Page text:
Thursday, January 8, 2009

Thursday Thirteen - Questions for Iwan

Our driver (Iwan) will be getting married some time in February. He has always appeared stressed by the various burdens in his life but is having an even harder time now. Anyway, here is a compilation of the questions I have asked him over the past week.

Iwan is 31 years old and his fiance is ten years younger than him. He lives with his mother who has been a widow for roughly 25 years. The fiance works in a beauty parlour.

1) How did you meet your fiance?
She "harassed me" (his words, not mine) until I went out with her. It was two years ago and we were both working at a booth selling phone cards.

2) How often do you go on dates?
Not very often. Maybe once in 2 weeks. Its too expensive to take a girl out because you have to pay for petrol, food and maybe even buy some small trinket that she might get captivated by while strolling the shops.

3) You mentioned that you were going to get married in the middle of last year. Why did the wedding get postponed?
My sister thought she would get married last year. In Indonesia, it is customary to only have one wedding per year so, since she is older than me, she had first choice. In the end, she didn't get married but it was too late in the year for me to arrange anything so .. thats why its going to be in February.

4) How did you pick the date?
Both our families got together last week so that we could formally inform everyone of our intention to get married. Our parents then 'negotiated' on some probable dates. My fiance's family was pushing for January but I needed more time to get things together.

5) And, you took a day off yesterday for some preparations. What exactly did you need to do?

Buy the ring, take the wedding photos, go to the bank to borrow the money required to pay for the whole thing.

6) Are there any other ceremonies between now and the actual wedding day?
Yes, there is the formal proposal and confirmation of the wedding date. This usually takes place within two weeks of the proposed wedding date that is discussed between the families.

7) What happens there?
It is where the guy formally asks for permission to marry the girl. He has to bring along a sum of money, toiletries (things like shampoo, soap, toothpaste etc) and some groceries (basics like rice and oil). The girl's family then assesses if this is sufficient before they give their blessing. (I think the process is to show that he will be able to 'look after' their daughter)

8) How much do you think that will cost?

Roughly 2 Million Ruppiahs (US$ 183).

9) What sort of expenses are involved for the actual wedding day?
Of course there is the catering and renting of the tents and chairs. Then I need to hire the traditional wedding furniture. There are lots of other miscellaneous items that are going to really burn a hole in my pocket. Things like make up artists, cameramen, gifts for the guests and all sorts of other small items that my bride will need. I think the whole process of me getting married is going to cost me 10 Million Ruppiahs (USD $915). (This may sound cheap but it is roughly 10 months wages for Iwan.)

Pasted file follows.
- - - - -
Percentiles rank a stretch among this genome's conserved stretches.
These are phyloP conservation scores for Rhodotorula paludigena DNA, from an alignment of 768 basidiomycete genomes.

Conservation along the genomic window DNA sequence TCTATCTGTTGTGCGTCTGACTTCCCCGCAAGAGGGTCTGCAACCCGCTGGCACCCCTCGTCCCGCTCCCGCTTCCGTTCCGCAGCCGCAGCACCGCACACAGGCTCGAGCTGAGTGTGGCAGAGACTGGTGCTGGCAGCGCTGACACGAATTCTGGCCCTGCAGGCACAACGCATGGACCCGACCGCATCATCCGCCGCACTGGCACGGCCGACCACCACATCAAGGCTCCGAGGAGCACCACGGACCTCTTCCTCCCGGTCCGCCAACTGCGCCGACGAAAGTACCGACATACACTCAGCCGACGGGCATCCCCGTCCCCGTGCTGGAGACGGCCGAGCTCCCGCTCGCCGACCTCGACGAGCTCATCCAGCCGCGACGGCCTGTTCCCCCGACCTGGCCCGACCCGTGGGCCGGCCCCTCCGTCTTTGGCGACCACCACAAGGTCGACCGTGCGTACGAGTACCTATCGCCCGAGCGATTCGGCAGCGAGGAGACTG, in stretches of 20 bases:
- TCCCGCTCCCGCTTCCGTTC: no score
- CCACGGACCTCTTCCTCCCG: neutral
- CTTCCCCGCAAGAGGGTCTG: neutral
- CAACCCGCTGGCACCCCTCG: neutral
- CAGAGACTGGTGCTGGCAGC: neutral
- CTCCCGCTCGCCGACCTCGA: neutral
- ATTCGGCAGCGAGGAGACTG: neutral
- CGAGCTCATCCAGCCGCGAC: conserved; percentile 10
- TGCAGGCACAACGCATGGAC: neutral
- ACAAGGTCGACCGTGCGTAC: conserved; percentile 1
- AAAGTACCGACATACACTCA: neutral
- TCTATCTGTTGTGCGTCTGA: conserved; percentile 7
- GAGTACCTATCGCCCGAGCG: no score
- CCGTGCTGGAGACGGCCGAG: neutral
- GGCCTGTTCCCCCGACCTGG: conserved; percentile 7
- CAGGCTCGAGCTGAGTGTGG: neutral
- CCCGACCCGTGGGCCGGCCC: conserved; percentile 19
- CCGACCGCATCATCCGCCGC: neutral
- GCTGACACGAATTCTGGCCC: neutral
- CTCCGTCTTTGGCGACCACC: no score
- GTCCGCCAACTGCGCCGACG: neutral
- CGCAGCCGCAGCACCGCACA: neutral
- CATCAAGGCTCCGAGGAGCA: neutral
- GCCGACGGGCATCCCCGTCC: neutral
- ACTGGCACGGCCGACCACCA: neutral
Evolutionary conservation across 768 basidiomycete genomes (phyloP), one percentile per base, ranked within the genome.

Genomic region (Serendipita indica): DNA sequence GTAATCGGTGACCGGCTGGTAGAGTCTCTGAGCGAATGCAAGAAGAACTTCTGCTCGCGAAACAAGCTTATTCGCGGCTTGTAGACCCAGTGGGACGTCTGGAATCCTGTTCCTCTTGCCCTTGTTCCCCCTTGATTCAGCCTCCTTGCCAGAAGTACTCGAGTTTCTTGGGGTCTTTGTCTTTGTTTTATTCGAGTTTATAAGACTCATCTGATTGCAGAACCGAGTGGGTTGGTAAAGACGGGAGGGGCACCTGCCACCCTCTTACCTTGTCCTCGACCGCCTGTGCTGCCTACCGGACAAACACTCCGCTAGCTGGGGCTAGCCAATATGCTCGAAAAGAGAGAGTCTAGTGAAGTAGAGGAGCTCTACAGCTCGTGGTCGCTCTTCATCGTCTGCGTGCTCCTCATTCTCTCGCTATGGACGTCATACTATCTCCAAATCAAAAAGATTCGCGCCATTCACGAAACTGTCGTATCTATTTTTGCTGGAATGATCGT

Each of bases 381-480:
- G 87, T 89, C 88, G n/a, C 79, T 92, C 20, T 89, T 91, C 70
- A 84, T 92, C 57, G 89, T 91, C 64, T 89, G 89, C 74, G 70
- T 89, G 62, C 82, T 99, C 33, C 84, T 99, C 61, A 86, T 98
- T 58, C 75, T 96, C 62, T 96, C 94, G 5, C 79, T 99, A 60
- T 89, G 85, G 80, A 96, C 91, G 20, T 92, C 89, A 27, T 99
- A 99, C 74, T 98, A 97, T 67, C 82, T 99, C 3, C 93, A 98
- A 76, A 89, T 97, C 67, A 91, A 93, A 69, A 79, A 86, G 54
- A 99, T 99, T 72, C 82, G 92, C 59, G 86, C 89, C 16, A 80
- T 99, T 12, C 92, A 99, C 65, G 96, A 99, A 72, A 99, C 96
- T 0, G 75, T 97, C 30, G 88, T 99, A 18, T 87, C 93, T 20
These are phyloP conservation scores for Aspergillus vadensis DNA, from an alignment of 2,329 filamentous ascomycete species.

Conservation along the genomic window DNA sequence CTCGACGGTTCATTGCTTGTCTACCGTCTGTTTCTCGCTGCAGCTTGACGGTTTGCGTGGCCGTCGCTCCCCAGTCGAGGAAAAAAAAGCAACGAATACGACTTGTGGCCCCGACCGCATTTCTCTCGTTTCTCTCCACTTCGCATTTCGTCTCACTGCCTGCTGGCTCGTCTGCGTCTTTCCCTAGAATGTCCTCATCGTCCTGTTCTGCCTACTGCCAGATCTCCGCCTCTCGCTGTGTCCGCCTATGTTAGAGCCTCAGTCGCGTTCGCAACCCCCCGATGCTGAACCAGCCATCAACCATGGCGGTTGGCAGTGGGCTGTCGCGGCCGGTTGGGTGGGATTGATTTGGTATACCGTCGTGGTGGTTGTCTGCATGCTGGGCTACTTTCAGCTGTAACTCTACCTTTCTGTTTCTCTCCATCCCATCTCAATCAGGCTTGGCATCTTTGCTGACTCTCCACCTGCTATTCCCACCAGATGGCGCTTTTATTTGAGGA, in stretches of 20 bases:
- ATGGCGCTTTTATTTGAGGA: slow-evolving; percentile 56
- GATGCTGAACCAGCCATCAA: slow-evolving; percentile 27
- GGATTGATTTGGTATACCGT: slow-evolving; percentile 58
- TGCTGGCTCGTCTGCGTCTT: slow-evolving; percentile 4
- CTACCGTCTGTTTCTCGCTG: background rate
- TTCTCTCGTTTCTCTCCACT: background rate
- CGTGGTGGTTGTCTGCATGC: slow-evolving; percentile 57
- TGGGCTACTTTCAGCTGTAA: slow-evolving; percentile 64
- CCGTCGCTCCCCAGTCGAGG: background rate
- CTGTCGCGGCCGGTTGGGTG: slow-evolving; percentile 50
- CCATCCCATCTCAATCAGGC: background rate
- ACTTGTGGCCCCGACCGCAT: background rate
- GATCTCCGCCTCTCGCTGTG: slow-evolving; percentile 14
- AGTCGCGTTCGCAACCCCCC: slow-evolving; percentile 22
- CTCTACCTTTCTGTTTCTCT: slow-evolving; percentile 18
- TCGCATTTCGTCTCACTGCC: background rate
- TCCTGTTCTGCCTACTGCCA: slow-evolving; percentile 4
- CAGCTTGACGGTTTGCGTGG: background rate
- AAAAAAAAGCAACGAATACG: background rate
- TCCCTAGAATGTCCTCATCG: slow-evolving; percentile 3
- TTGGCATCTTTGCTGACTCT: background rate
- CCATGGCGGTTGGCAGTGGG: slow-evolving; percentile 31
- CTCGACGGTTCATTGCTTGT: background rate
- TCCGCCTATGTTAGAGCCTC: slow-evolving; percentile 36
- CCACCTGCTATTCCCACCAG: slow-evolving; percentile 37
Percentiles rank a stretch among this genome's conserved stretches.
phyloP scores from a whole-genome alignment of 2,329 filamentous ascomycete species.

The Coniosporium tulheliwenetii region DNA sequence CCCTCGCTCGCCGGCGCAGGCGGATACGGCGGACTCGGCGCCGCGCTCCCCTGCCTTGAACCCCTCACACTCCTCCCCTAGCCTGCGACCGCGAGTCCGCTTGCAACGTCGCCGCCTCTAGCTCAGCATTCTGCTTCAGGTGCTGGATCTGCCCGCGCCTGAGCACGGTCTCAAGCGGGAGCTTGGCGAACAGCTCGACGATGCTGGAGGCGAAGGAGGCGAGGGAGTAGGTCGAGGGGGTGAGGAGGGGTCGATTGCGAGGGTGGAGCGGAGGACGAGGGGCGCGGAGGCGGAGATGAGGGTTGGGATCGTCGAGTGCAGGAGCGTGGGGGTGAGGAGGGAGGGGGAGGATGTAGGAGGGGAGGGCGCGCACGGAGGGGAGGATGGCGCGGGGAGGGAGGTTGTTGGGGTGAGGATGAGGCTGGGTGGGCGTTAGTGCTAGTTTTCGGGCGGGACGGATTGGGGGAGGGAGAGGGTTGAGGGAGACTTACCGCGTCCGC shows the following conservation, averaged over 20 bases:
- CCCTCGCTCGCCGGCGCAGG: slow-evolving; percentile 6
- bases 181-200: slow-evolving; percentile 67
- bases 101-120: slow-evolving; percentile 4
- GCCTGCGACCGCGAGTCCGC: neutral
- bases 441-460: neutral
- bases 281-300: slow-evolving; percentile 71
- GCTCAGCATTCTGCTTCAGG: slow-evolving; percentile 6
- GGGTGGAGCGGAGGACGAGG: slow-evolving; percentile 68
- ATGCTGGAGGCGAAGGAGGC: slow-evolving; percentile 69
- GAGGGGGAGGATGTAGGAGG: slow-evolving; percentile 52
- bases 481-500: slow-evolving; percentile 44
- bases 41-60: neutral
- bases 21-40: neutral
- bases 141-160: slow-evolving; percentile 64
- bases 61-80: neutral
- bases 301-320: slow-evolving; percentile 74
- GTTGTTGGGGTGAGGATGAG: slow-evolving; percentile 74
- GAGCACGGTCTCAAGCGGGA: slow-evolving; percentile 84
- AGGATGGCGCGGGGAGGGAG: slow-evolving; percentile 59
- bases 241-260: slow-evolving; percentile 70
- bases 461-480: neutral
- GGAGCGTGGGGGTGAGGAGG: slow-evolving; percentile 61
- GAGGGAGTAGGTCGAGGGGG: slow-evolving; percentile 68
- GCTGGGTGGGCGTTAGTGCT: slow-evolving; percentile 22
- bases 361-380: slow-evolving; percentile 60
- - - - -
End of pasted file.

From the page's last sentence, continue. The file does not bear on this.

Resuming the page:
10) Do people in Indonesia give wedding presents or money (like the Chinese Red Packet)?
They usually give a little money. Nothing substantial though. Most people only give about 20 thousand Ruppiah (US$ 1.83)

11) Personal question, have you got the money saved up? I know that you're pretty tight from month to month.

Definitely not. After paying the loan for my bike and giving some money to my mother, I have very little left each month. My mother has helped me to get a loan from the bank for IDR 6 Million. I'm trying to sell anything that I don't need, like my old cell phone, but its not going to amount to much. I'm considering selling my bike but then I'd have to pay for public transport to get to work. Maybe I'll take on a second job on my day off from driving or at night.

12) Where will you live after you get married?
The first month will be at my fiance's house and then afterwards, I hope to be able to rent a place for ourselves. But, with the debt I've gotten myself in just to pay for the wedding, it is likely that we will live at my mother's place.

13) Ah, so you'll have to be able to manage your wife AND your mother?

Yes. But I am fair. Absolutely fair.

He answers the last question really emphatically. Almost as if he's telling himself that things will probably be hard but he is going to be fair. But then, he adds:
"But, if I really really reeeeealy had to choose, I'm going to pick my mother"

8 comments:

MamaGeek @ Works For Us said...

Okay, these were fascinating but my fave is definitely #13!!

Mike said...

#13 - He hasn't got clue! I see a rude awaking on the horizon.

Jean-Luc Picard said...

A good insight into how a wedding is planned.

Bilbo said...

This was very interesting, especially #9 about the wedding expenses being about 10 months worth of wages. I remember when our daughter got married...I thought it was Palm Sunday, because every time I turned around there was someone else with his palm out, looking to be paid for something. Oh, and good luck with #13!

Amanda said...

WOW! Thanks for reading and leaving me comments. It turned out to be such a long post that I honestly thought nobody would bother with it.

Nap Warden said...

What a clever Thursday Thriteen! Great idea:)

Mike said...

OK, so now we're ready for the Friday fifty.

egan said...

You're so great at exposing us to different cultures. Great interview. This formal proposal day seems fun, we have nothing like that here in the States.